The bulk of those taxes collected in full and on time come from government employees, since the deductions are automatically taken from their monthly salaries.
Doctors, entrepreneurs, business owners in the bazaar, and religious foundations like the construction branch of the IRGC, on the other hand, either do not pay, pay very little, or are exempt.
In a recent speech, the head of Iran’s Tax Organization said that more than half of the country’s top earners pay no taxes. A recent report highlighted that during the past year there was around $1.5 billion in tax evasion, and this was only the amount detected.
The raw number of undetected and uncollected tax is perhaps closer to $7 billion, a sum which could significantly bolster the state budget, elevating the contribution of taxes from a mere 8% during a time of extreme need.
US sanctions bite
Finally, the bite of US sanctions imposed on the country’s petroleum sector one year ago has decimated the national budget.
Since US President Donald Trump came to power and reinstated sanctions on Iran, oil exports have declined as the country has been forced to smuggle it out or offer it at low prices and even cover transportation costs to be able to find customers.
In cases where Iran does secure clients, it is extremely difficult to bring the money back into the country.
The money usually ends up locked in an offshore account or, at best, used to buy goods from the purchasing country. This has caused a serious decline in revenues for the government, leading to increased calls for a shift towards a non-oil based budget for the upcoming solar calendar.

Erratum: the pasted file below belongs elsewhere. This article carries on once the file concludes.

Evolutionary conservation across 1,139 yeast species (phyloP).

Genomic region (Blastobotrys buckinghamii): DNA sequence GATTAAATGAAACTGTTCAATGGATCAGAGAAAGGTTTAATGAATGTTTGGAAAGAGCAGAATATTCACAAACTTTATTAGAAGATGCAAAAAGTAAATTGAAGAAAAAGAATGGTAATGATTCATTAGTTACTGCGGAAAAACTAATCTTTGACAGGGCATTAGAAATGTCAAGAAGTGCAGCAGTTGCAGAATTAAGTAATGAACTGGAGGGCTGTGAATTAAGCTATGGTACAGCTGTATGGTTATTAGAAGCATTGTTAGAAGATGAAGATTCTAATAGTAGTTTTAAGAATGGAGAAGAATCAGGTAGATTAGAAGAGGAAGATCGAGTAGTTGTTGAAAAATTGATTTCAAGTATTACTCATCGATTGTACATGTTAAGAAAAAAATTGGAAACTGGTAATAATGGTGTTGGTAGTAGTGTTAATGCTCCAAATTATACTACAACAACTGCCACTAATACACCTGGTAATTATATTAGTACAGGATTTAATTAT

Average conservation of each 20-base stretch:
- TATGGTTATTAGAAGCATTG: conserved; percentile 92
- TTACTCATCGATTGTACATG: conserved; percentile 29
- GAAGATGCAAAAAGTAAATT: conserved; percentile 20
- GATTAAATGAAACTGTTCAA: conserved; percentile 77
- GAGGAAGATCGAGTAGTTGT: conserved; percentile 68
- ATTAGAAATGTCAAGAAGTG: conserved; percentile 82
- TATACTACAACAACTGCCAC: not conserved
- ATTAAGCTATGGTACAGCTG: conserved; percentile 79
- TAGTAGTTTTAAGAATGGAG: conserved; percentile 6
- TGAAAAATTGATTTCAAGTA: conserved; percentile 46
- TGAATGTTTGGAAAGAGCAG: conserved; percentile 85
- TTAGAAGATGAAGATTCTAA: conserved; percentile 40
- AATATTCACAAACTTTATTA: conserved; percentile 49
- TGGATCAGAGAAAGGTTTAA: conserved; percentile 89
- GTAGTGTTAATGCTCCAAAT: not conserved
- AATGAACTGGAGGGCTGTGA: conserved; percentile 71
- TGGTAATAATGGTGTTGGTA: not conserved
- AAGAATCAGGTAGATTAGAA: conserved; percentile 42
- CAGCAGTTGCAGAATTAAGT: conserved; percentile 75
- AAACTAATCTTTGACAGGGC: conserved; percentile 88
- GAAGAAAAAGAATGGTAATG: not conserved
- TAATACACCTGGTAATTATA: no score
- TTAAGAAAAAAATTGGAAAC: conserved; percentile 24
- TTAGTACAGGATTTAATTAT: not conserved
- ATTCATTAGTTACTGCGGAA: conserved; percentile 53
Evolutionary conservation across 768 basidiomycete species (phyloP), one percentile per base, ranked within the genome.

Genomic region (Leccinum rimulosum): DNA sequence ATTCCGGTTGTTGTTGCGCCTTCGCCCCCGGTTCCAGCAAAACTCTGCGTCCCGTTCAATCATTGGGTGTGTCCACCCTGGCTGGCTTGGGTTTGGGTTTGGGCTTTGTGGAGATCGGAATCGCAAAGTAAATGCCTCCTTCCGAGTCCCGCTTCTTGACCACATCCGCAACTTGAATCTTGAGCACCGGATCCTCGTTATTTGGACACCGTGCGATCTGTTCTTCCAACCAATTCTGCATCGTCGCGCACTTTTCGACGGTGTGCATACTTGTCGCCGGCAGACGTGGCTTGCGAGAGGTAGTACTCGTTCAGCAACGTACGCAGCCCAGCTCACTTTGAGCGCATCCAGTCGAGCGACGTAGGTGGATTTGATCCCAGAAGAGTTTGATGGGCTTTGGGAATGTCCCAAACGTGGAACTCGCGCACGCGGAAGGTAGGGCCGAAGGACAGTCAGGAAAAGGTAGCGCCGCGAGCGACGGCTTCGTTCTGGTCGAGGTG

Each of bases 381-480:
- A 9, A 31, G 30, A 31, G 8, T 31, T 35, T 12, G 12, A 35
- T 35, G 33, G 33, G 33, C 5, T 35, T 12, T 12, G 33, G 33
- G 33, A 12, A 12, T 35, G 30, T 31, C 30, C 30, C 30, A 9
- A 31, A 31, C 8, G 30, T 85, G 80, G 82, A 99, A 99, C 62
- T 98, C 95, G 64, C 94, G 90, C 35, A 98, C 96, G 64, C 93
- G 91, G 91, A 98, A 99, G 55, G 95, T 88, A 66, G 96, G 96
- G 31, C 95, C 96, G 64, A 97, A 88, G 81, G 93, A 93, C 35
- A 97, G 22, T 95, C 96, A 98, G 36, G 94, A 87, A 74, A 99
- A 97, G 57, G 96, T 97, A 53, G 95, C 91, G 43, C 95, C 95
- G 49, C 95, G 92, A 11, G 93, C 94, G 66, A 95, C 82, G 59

But in the interim, the government opted for a massive tax hike on petrol, raising prices at the pump 50% for the first 60 liters and 300% after that.
The policy may have been correct at heart, but the timing and execution could not have been worse, and it is what sparked an explosion of public discontent.
Imagine yourself as an Iranian, who has been forced to drive a decrepit, old, fuel-hungry, locally produced car. You are forced to under a national policy that places restrictively high tariffs on imported vehicles in the name of protecting the national industry, which in practice benefits the very few.
Now, you are being forced to pay even more at the pump, after being prevented from purchasing a fuel-efficient, modern car.
As with all situations of unrest related to Iran, opposition groups ranging from loyalists of the defunct monarchy to members of the cultish MEK have sought to ride the wave of anti-government sentiment. Amir Hossein Etemadi, a pro-monarchy activist recently claimed on air in a televised debate on BBC Persian that he and his colleagues have been laying the groundwork for the current protests for the last two years. It is likely that these groups were responsible for setting fire to banks, ambulances, and bus stations in recent days.
The Iranian security system, instead of allowing space for peaceful protest and arresting only those who resorted to violence, cut off the country’s Internet connection and are believed to have killed around 100 people on the streets.
After a week of protests and being cut off from the world, the situation seems to have cooled down, but the Iranian government and entire ruling system should know this: If they do not resolve the issues explained here or reform themselves and the economy, more protests will be around the corner.
Sirous Amerian is a Ph.D. Candidate and Tutor at the Centre for Defence and Security Studies, Massey University in New Zealand. He tweets at @AmerianS